European stocks open to close; markets brace for more Fed rate action

Oil prices rise after Putin announces partial military mobilization

Bank of England faces pivotal policy decision Thursday, with pound at multi-decade lows

Bank of England Governor Andrew Bailey has said that central bank independence “is critically important.”

Bloomberg | Bloomberg | Getty Images

The Bank of England’s Monetary Policy Committee will announce its latest decision on Thursday, with analysts divided over whether to expect a hike to interest rates of 50 or 75 basis points.

The Bank faces a crucial choice as it navigates a plunging currency and the effects of a new government energy cost package that has changed the inflation outlook.

The Bank hiked by 50 basis points last month, its largest single increase since 1995, but some analysts believe it will need to up the ante and keep pace with global peers to prevent a capitulation of the currency.

The pound fell to $1.1340 on Wednesday morning, its lowest since 1985.

Read more here.

-Elliot Smith

Stocks on the move: Fortum up 13%, Uniper down 18% after nationalization

Shares of Finland’s Fortum climbed more than 13% in early trade to lead the Stoxx 600 after the company agreed to sell its 56% stake in embattled German utility Uniper to the German government in a nationalization deal. Uniper shares plunged more than 18% during early deals in Frankfurt.

At the bottom of the Stoxx 600, Games Workshop shares fell more than 8% after the British wargame company issued a trading update.

Russia’s Putin announces partial military mobilization

Russian President Vladimir Putin delivers a speech during a ceremony to receive letters of credence from newly-appointed foreign ambassadors at the Kremlin in Moscow, Russia, September 20, 2022.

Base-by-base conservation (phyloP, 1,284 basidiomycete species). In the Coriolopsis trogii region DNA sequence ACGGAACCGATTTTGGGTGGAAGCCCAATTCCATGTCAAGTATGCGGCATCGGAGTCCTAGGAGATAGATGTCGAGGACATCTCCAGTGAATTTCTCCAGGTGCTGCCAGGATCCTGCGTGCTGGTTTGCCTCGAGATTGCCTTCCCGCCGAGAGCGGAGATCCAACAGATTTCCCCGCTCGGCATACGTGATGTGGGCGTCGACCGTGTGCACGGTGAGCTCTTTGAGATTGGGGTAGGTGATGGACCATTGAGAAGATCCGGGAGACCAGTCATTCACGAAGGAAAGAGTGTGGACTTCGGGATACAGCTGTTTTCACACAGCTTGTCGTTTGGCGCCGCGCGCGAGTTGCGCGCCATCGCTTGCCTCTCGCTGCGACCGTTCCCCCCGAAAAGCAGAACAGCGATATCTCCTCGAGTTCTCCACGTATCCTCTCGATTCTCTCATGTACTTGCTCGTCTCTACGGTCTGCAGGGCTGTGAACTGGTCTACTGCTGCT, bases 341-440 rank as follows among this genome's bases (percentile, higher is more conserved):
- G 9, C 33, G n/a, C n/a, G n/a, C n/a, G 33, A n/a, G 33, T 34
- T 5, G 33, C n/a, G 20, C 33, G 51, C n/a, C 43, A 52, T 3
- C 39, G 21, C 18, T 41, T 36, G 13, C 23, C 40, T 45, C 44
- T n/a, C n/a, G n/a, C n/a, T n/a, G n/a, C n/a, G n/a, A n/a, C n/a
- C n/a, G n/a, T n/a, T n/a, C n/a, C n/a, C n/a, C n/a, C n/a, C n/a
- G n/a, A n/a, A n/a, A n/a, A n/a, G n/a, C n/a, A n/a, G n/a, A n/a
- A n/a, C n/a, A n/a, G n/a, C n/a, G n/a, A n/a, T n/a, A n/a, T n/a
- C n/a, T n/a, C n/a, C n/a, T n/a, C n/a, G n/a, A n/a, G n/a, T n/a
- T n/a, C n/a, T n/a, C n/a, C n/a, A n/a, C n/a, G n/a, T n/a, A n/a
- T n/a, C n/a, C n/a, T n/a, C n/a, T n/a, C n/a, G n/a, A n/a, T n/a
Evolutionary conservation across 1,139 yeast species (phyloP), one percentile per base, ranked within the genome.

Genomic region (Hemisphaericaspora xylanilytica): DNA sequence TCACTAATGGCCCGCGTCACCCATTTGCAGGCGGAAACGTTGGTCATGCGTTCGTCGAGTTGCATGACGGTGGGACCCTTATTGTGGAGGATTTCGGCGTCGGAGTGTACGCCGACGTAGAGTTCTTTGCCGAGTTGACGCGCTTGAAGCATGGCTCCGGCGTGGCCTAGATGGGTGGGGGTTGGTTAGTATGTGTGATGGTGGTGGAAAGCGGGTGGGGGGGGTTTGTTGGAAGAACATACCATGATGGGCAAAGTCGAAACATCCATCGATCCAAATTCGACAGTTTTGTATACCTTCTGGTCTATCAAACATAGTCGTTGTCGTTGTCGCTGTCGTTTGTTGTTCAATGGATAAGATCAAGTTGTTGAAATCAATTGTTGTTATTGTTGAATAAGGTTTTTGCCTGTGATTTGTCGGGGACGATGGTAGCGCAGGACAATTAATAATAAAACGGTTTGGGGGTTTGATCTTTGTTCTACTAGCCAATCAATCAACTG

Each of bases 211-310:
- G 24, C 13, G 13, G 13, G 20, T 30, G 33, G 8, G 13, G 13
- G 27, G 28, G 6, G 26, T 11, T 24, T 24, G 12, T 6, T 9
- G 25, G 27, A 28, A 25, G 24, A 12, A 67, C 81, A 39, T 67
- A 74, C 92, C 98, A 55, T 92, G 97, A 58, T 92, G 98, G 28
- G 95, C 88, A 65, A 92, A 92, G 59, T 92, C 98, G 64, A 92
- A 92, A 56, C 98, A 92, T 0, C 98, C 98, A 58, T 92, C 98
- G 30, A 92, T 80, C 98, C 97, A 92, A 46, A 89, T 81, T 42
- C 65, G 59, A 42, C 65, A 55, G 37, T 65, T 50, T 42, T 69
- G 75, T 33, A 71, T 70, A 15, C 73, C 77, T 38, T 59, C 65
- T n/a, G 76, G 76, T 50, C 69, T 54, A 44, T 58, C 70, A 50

Pavel Bednyakov| sputnik | Reuters

Russian President Vladimir Putin on Wednesday announced a partial military mobilization in Russia, putting the country’s people and economy on a wartime footing as Moscow’s invasion of Ukraine continues.

In a rare pre-recorded televised announcement, Putin said the West “wants to destroy our country” and claimed the West had tried to “turn Ukraine’s people into cannon fodder,” in comments translated by Reuters.

Putin said “mobilization events” would begin Wednesday without providing many further details, aside from saying that he had ordered an increase in funding to boost Russia’s weapons production.

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– Holly Ellyatt

Germany nationalizes energy giant Uniper as Russia squeezes gas supplies

Uniper has received billions in financial aid from the German government as a result of surging gas and electric prices following Russia’s war in Ukraine.

Picture Alliance | Picture Alliance | Getty Images

The German government on Wednesday agreed to the nationalization of utility Uniper as it strives to keep the industry afloat in the wake of a worldwide energy crisis.

Having already accepted in July to bail out the major gas importer with a 15 billion euro ($14.95 billion) rescue deal, the state will now buy out the 56% stake of Finland’s Fortum for a 0.5 billion euros. The German state is set to own around 98.5% of Uniper.